Americans overwhelmingly believe that high-speed internet access is a basic necessity, according to a new survey from Kajeet. Additionally, this need for connectivity is not new, as nearly 75 percent of respondents believed high-speed internet was important even before the pandemic began more than two years ago. The survey also finds that 64 percent of U.S. adults are worried about their ability to pay for a high-speed internet connection at home, drawing attention to the opportunity gap and homework gap many students face.
The digital divide–the gap between people who have access to modern information and communications technology and those who do not – is a major issue. Access to the internet has become a necessity in almost all aspects of life today, including education, healthcare, remote work, etc. According to the Federal Communications Commission (FCC), however, an estimated 14.5 million Americans lack home broadband access. For these 14.5 million people, not having access to the internet is a disadvantage.
High-Speed Internet is a Necessity, Not a Luxury
In the survey, 7 in 10 respondents (70 percent) said they agree with the statement “high-speed internet is a basic necessity,” with 37 percent saying they “strongly agree” and 33% saying they “somewhat agree.” Only 11 percent said they “somewhat disagree” or “strongly disagree.” When asked if they agree with the statement that governments (local, state, federal) should provide free high-speed internet connectivity to all Americans, 43 percent said they “strongly agree,” 29 percent said they “somewhat agree,” and 13 percent said they either “somewhat disagree” or “strongly disagree.”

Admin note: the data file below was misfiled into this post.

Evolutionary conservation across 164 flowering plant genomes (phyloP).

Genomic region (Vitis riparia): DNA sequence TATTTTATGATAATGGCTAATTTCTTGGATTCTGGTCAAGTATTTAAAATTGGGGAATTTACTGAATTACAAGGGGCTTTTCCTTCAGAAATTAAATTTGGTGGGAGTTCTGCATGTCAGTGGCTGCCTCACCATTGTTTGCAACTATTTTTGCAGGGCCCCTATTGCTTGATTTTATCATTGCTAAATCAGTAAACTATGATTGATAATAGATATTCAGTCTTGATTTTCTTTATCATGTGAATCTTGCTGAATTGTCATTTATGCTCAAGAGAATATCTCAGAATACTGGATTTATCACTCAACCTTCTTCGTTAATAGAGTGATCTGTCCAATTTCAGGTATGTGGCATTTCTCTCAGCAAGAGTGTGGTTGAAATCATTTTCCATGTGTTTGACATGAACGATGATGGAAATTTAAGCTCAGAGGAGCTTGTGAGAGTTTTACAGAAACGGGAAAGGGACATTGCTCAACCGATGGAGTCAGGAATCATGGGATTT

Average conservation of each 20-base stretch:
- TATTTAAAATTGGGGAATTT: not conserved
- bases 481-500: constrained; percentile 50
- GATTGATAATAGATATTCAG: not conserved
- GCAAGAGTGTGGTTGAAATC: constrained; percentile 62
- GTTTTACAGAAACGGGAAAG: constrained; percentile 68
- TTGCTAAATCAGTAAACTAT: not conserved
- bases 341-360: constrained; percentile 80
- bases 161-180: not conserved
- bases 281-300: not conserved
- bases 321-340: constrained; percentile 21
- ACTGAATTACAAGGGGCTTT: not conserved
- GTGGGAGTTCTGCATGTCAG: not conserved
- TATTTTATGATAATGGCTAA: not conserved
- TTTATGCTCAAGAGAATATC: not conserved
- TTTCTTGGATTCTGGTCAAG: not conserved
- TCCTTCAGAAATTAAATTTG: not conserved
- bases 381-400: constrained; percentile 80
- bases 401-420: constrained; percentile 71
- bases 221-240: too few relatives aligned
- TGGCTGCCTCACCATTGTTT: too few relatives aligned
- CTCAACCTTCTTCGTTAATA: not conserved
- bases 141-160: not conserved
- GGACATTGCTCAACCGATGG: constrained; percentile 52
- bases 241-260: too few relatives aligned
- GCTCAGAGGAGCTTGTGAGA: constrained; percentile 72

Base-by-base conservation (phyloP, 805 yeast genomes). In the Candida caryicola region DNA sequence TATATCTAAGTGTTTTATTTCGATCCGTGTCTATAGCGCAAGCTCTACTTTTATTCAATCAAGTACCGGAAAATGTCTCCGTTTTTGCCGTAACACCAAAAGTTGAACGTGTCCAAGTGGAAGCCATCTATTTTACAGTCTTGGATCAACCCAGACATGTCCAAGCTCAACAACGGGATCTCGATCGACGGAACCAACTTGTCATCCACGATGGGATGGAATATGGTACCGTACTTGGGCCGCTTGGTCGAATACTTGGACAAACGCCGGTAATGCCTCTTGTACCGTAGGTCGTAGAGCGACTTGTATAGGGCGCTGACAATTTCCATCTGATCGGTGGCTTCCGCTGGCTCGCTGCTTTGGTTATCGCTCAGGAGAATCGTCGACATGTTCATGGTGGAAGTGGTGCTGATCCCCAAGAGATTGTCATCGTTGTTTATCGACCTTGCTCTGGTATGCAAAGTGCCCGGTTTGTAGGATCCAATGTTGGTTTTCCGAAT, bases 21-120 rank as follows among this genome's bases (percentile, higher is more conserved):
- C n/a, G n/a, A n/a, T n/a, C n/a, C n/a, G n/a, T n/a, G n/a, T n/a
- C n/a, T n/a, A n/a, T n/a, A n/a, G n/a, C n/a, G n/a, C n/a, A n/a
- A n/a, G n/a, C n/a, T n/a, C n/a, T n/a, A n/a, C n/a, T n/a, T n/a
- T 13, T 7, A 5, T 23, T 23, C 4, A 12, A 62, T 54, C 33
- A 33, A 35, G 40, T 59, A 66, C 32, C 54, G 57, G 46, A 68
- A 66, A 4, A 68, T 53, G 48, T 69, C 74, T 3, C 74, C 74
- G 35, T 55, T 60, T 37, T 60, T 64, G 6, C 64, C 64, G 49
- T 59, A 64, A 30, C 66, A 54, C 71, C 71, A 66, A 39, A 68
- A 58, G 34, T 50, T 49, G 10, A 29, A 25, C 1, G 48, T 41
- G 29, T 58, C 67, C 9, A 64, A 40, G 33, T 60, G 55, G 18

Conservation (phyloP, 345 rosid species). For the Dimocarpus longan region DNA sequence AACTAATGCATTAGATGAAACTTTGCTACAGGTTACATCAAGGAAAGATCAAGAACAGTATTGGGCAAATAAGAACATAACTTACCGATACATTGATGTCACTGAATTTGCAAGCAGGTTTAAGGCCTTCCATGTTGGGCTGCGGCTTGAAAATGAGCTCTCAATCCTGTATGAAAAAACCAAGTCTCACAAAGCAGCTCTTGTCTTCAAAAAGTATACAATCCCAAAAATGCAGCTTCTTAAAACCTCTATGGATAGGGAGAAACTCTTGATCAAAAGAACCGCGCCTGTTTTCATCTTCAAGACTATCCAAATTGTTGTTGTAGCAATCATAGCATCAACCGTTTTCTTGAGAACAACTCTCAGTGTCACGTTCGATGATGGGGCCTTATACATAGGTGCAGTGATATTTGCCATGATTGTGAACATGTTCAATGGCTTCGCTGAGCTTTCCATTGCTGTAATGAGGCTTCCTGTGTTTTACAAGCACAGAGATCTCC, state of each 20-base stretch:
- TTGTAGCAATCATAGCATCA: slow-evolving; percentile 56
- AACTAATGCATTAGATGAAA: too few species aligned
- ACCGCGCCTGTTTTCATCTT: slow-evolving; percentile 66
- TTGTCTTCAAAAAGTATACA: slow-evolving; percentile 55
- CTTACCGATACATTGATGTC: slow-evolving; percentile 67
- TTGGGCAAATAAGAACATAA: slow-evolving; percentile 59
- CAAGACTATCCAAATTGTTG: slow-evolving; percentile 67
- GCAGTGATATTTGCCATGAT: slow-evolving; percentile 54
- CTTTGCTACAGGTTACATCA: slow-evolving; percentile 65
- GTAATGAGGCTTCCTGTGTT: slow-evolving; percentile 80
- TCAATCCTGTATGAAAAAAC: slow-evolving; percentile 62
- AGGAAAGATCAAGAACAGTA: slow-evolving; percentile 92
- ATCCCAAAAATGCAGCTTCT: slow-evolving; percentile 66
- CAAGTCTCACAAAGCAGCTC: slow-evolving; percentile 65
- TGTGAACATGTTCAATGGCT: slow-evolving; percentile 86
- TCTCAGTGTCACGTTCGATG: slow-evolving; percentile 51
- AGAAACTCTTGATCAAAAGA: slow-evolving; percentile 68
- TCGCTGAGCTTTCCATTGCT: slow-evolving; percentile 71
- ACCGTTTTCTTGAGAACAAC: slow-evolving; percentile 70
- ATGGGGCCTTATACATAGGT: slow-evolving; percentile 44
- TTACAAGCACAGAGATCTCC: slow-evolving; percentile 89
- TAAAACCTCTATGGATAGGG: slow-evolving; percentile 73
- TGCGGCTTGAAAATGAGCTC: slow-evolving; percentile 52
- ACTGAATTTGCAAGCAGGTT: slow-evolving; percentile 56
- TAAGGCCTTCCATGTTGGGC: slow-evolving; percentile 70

Student Access to High-Speed Internet Was Critical Before the Pandemic
When the COVID-19 pandemic shut down the world in 2020, the digital divide and the critical need for high-speed internet connectivity, especially for learning, became much clearer to many people. But this need existed well before the national health crisis. When asked how important or unimportant respondents felt that at-home, high-speed internet access was for K-12 students’ learning before the pandemic, an overwhelming majority (70 percent) of respondents said it was important. When asked the same question about the importance of high-speed internet connectivity for learning post-pandemic, the same number of respondents (70 percent) said it was important.
Yes, I Need It, but Can I Afford It?
While a majority of Americans (70 percent) said they believe high-speed internet is a basic necessity, more than 6 in 10 (64 percent) said they are worried about their ability to pay for a high-speed internet connection at home. When asked how worried they were, 27 percent said “very worried,” 37 percent said “somewhat worried.” When asked what three activities would pose the greatest struggle if they were to lose high-speed internet at home, 42 percent said business/work, 38 percent said healthcare, 35 percent said accessing smart home devices and systems and 35 percent said schoolwork.